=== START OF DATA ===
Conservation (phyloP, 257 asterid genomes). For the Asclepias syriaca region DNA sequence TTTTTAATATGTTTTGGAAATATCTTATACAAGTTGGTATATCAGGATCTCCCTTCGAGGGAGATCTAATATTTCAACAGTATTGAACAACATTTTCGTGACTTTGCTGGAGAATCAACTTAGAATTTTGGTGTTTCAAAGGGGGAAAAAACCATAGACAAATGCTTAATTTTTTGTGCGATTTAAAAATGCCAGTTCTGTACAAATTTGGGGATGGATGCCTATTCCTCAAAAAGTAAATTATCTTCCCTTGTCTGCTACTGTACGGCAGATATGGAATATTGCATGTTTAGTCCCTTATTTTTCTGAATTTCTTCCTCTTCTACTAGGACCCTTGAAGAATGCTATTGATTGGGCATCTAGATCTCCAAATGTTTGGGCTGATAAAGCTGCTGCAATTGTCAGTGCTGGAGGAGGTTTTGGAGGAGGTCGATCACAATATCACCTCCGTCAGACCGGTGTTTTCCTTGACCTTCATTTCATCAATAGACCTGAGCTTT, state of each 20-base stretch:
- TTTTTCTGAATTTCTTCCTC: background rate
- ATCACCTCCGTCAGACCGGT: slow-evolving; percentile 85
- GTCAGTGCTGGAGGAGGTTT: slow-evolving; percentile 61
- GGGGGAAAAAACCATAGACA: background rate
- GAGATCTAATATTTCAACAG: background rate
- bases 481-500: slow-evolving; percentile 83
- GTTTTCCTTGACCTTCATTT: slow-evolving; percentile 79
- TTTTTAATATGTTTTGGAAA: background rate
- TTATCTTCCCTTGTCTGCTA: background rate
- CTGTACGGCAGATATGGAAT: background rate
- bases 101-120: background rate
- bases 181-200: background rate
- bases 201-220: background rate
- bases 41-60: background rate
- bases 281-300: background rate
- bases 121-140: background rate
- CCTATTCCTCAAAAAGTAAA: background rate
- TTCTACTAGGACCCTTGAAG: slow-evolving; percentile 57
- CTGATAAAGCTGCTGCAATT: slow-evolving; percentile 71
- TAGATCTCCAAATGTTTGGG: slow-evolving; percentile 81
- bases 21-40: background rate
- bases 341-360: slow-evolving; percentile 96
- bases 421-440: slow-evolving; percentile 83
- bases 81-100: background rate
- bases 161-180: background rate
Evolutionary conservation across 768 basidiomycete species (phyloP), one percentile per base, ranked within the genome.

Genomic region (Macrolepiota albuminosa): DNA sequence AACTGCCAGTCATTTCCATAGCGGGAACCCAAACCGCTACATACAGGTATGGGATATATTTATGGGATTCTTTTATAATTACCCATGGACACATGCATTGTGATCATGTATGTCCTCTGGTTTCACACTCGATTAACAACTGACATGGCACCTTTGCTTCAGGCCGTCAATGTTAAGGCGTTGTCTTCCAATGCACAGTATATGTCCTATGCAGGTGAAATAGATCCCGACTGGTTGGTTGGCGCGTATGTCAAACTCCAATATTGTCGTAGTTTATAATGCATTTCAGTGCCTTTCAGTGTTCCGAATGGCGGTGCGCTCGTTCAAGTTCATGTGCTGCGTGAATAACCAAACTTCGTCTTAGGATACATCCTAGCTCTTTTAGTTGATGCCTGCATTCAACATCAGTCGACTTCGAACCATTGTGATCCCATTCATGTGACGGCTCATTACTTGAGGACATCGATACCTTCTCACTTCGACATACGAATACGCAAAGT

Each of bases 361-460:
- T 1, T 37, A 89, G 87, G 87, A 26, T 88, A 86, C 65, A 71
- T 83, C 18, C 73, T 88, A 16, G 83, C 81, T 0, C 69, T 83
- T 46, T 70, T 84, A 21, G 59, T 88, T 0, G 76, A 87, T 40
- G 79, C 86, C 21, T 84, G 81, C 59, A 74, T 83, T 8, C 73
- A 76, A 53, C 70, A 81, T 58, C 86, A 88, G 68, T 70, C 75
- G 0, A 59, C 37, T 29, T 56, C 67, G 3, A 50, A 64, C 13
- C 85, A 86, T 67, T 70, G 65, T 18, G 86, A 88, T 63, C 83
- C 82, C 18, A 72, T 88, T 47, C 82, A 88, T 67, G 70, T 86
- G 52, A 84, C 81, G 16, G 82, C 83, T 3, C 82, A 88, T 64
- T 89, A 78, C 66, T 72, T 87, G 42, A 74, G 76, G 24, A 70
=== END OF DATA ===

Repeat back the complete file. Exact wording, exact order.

Conservation (phyloP, 257 asterid genomes). For the Asclepias syriaca region DNA sequence TTTTTAATATGTTTTGGAAATATCTTATACAAGTTGGTATATCAGGATCTCCCTTCGAGGGAGATCTAATATTTCAACAGTATTGAACAACATTTTCGTGACTTTGCTGGAGAATCAACTTAGAATTTTGGTGTTTCAAAGGGGGAAAAAACCATAGACAAATGCTTAATTTTTTGTGCGATTTAAAAATGCCAGTTCTGTACAAATTTGGGGATGGATGCCTATTCCTCAAAAAGTAAATTATCTTCCCTTGTCTGCTACTGTACGGCAGATATGGAATATTGCATGTTTAGTCCCTTATTTTTCTGAATTTCTTCCTCTTCTACTAGGACCCTTGAAGAATGCTATTGATTGGGCATCTAGATCTCCAAATGTTTGGGCTGATAAAGCTGCTGCAATTGTCAGTGCTGGAGGAGGTTTTGGAGGAGGTCGATCACAATATCACCTCCGTCAGACCGGTGTTTTCCTTGACCTTCATTTCATCAATAGACCTGAGCTTT, state of each 20-base stretch:
- TTTTTCTGAATTTCTTCCTC: background rate
- ATCACCTCCGTCAGACCGGT: slow-evolving; percentile 85
- GTCAGTGCTGGAGGAGGTTT: slow-evolving; percentile 61
- GGGGGAAAAAACCATAGACA: background rate
- GAGATCTAATATTTCAACAG: background rate
- bases 481-500: slow-evolving; percentile 83
- GTTTTCCTTGACCTTCATTT: slow-evolving; percentile 79
- TTTTTAATATGTTTTGGAAA: background rate
- TTATCTTCCCTTGTCTGCTA: background rate
- CTGTACGGCAGATATGGAAT: background rate
- bases 101-120: background rate
- bases 181-200: background rate
- bases 201-220: background rate
- bases 41-60: background rate
- bases 281-300: background rate
- bases 121-140: background rate
- CCTATTCCTCAAAAAGTAAA: background rate
- TTCTACTAGGACCCTTGAAG: slow-evolving; percentile 57
- CTGATAAAGCTGCTGCAATT: slow-evolving; percentile 71
- TAGATCTCCAAATGTTTGGG: slow-evolving; percentile 81
- bases 21-40: background rate
- bases 341-360: slow-evolving; percentile 96
- bases 421-440: slow-evolving; percentile 83
- bases 81-100: background rate
- bases 161-180: background rate
Evolutionary conservation across 768 basidiomycete species (phyloP), one percentile per base, ranked within the genome.

Genomic region (Macrolepiota albuminosa): DNA sequence AACTGCCAGTCATTTCCATAGCGGGAACCCAAACCGCTACATACAGGTATGGGATATATTTATGGGATTCTTTTATAATTACCCATGGACACATGCATTGTGATCATGTATGTCCTCTGGTTTCACACTCGATTAACAACTGACATGGCACCTTTGCTTCAGGCCGTCAATGTTAAGGCGTTGTCTTCCAATGCACAGTATATGTCCTATGCAGGTGAAATAGATCCCGACTGGTTGGTTGGCGCGTATGTCAAACTCCAATATTGTCGTAGTTTATAATGCATTTCAGTGCCTTTCAGTGTTCCGAATGGCGGTGCGCTCGTTCAAGTTCATGTGCTGCGTGAATAACCAAACTTCGTCTTAGGATACATCCTAGCTCTTTTAGTTGATGCCTGCATTCAACATCAGTCGACTTCGAACCATTGTGATCCCATTCATGTGACGGCTCATTACTTGAGGACATCGATACCTTCTCACTTCGACATACGAATACGCAAAGT

Each of bases 361-460:
- T 1, T 37, A 89, G 87, G 87, A 26, T 88, A 86, C 65, A 71
- T 83, C 18, C 73, T 88, A 16, G 83, C 81, T 0, C 69, T 83
- T 46, T 70, T 84, A 21, G 59, T 88, T 0, G 76, A 87, T 40
- G 79, C 86, C 21, T 84, G 81, C 59, A 74, T 83, T 8, C 73
- A 76, A 53, C 70, A 81, T 58, C 86, A 88, G 68, T 70, C 75
- G 0, A 59, C 37, T 29, T 56, C 67, G 3, A 50, A 64, C 13
- C 85, A 86, T 67, T 70, G 65, T 18, G 86, A 88, T 63, C 83
- C 82, C 18, A 72, T 88, T 47, C 82, A 88, T 67, G 70, T 86
- G 52, A 84, C 81, G 16, G 82, C 83, T 3, C 82, A 88, T 64
- T 89, A 78, C 66, T 72, T 87, G 42, A 74, G 76, G 24, A 70